The streaming wars have been everything they were advertised to be.
While the idea of cutting the cord was mooted over a decade ago, the process of consumers abandoning cable TV for a more personalized viewing experience really started to accelerate in 2015.
The change has turned the pay-TV model upside down, and a new generation of media companies is trying to snare potential viewers who have fallen out of the cable model.
But this is not an underdog story.
Upstart companies like Amazon Prime Video (AMZN) AppleTV+ (AAPL) and netflix (NFLX) They all have deep pockets. But they are still relatively new to a game that broadcast networks have been playing for decades.
When Australian Rupert Murdoch launched his fledgling FOX television network in the US in 1986, he knew he had an uphill battle to be considered in the same league as legacy mainstays like CBS. (PARACA) ABC (DIS) and NBC (CMCSA) .
FOX got its edge when it was able to secure the broadcast rights to the National Football League in 1993. The company began airing the game as a sideshow, packed with pregame, halftime and postgame programming that changed the reach of the game. of sports broadcasting. Always.
Three decades later, streamers are fighting for the chance to do what Fox did in the ’90s, and plan to use the NFL to do it.
NFL Sunday sells tickets
Whoever wins the bidding war for NFL Sunday Ticket, the NFL’s comprehensive streaming package that allows viewers to watch the league’s entire slate of out-of-market games every Sunday, will have a leg up on their competition, according to a new report. study.
Streamable.com surveyed 2,562 fans who regularly watch the NFL. The study found that 48% of NFL fans will “definitely or likely” subscribe to Sunday Ticket once it is offered by a major broadcast provider.
The winning bidder will pick up a large number of first-time subscribers, according to the study, with more than 40% of those who have never subscribed before saying they “definitely” would.
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However, most respondents also said they will need a price cut to consider the service. Only 26% of those surveyed said they were willing to pay the current base price of $300 per season.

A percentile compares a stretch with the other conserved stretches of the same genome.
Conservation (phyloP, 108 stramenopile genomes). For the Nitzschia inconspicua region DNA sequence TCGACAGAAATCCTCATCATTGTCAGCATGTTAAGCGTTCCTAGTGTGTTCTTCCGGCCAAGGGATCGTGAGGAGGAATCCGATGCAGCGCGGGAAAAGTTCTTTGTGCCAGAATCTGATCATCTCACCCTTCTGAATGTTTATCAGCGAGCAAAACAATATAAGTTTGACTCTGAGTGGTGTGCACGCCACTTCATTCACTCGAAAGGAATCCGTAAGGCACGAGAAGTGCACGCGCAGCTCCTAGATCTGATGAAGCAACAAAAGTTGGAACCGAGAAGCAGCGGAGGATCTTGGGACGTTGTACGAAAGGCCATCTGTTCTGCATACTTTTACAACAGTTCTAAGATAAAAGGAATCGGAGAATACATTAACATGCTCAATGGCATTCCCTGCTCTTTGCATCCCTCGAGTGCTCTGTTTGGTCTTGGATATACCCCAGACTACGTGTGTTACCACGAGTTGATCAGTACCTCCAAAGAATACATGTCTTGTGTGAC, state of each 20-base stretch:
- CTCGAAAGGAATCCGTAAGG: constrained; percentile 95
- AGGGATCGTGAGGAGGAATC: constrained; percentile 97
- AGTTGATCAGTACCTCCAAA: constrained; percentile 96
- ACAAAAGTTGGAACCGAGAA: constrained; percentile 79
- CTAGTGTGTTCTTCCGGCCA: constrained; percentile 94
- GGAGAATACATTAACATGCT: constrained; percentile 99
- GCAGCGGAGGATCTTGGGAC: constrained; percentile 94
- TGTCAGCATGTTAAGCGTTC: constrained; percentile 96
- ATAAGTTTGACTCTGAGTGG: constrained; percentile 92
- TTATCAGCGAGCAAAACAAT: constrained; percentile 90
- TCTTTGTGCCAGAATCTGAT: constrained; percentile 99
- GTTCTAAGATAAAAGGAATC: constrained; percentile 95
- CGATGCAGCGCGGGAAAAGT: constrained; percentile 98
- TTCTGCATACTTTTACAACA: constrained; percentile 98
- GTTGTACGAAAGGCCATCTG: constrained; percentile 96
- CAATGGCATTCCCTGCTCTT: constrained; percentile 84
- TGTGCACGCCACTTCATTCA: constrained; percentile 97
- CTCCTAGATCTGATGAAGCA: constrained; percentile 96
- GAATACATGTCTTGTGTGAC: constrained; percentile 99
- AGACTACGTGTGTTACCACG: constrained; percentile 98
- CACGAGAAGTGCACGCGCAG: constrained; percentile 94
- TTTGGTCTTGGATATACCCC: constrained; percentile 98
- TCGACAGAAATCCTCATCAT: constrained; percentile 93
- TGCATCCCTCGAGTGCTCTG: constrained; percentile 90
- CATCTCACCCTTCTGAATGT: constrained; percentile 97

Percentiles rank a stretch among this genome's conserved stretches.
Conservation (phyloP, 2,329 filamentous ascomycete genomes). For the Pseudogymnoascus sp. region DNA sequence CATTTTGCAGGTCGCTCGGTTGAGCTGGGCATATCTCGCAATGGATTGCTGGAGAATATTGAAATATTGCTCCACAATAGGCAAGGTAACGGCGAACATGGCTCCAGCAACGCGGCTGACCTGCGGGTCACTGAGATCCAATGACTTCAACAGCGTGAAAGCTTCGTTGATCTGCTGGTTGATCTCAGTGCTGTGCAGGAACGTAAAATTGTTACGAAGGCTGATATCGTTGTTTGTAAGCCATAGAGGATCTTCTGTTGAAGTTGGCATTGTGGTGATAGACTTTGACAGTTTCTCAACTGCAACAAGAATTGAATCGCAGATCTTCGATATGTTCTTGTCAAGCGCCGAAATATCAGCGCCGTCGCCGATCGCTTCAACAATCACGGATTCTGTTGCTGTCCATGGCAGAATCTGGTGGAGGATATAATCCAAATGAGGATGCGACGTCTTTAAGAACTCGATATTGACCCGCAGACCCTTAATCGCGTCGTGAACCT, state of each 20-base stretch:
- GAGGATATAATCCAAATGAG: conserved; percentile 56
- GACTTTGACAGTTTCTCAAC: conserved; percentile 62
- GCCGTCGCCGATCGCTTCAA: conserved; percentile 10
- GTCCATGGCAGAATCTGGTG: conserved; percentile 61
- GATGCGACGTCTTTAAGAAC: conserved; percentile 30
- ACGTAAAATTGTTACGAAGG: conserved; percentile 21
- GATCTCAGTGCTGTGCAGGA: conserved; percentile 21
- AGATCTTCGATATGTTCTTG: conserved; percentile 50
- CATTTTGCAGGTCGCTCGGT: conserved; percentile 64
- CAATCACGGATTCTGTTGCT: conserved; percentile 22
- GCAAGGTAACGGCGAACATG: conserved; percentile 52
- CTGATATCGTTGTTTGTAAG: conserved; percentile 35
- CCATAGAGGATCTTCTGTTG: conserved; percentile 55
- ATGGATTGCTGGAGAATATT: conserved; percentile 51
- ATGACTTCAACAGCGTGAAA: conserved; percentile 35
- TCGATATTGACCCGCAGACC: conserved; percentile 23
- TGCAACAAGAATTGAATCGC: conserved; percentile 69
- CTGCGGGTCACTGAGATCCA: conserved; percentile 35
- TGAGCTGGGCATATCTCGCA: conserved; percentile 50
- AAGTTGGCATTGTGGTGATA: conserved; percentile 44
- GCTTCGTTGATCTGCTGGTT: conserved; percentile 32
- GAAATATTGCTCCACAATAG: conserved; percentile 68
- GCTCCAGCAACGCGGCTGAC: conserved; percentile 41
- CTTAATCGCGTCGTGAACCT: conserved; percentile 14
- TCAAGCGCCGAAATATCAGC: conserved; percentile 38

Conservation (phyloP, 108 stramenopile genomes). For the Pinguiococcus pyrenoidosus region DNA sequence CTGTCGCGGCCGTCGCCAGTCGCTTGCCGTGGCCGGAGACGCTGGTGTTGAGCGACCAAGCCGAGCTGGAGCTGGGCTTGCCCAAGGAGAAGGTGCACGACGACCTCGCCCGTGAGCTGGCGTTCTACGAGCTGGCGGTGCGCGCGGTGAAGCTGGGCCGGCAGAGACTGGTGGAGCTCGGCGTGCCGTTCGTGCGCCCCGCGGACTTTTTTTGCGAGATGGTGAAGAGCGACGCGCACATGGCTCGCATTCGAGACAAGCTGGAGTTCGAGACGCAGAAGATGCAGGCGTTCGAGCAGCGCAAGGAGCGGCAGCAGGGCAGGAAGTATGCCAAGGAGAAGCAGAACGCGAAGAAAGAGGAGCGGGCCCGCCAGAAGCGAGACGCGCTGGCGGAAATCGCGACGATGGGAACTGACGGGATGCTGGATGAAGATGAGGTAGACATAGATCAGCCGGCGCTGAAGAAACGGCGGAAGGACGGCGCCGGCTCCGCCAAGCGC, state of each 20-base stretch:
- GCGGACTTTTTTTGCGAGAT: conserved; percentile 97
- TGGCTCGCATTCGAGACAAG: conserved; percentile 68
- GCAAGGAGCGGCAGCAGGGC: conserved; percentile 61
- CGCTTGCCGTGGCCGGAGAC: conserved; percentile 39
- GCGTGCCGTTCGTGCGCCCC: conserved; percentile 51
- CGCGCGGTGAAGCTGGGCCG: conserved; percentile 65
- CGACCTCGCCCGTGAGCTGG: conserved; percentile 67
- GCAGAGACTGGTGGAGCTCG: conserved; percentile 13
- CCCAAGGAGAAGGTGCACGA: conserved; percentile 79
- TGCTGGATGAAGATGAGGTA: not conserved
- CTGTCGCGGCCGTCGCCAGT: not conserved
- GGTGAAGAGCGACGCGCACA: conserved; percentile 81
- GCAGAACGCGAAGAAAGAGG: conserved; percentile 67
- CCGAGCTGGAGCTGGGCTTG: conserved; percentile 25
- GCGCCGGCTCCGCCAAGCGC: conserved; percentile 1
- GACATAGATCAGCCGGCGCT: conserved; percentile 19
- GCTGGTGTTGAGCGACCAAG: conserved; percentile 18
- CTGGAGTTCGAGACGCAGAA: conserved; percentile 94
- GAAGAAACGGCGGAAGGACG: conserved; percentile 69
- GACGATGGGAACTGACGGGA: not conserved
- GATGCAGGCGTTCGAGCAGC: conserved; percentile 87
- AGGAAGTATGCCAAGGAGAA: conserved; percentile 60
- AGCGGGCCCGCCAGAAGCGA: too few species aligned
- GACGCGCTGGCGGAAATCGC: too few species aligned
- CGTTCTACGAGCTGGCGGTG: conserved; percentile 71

A base price between $150 and $200 almost doubles the adoption rate according to the study.
Currently, 6% of fans are full price subscribers, between $300 and $400 per year, while 7% pay a DirecTV promotional price where Sunday Ticket is included.
Meanwhile, 75% of NFL fans never subscribed to the service, while nearly 13% previously had but canceled.
Until now Sunday Ticket has been a DirecTV exclusive. Which means that in order to get Sunday Ticket you had to change your cable provider to DirecTV.
The race for the NFL Sunday ticket
The NFL is looking for a buyer willing to pay more than $2 billion annually for the rights to Sunday Ticket, which is the package that features all of the league’s regional broadcasts on Sundays, according to CNBC.
“Clearly I think we’re going to be moving to a streaming service,” NFL commissioner Roger Goodell told CNBC’s Julia Boorstin in a recent interview. “I think that’s what’s best for consumers at this stage.”
Fans of out-of-market teams are 66% more likely to currently subscribe to Sunday Ticket than fans of in-market teams, and nearly three times more likely to “definitely” subscribe to the service, according to Streamable’s survey .
DirecTV has been paying $1.5 billion annually for broadcast rights. An imminent deal is not expected, according to the report, as DirecTV still holds the rights to Sunday Ticket for the upcoming 2022 season.
NFL fans would have to subscribe to DirecTV to get access to Sunday Ticket, and that requirement will not be present in the new deal, CNBC reported.
Satellite TV provider DirecTV, now owned by AT&T (T) it has been the home of NFL Sunday Ticket since the service launched, and in 2014 it renewed its offerings through this season.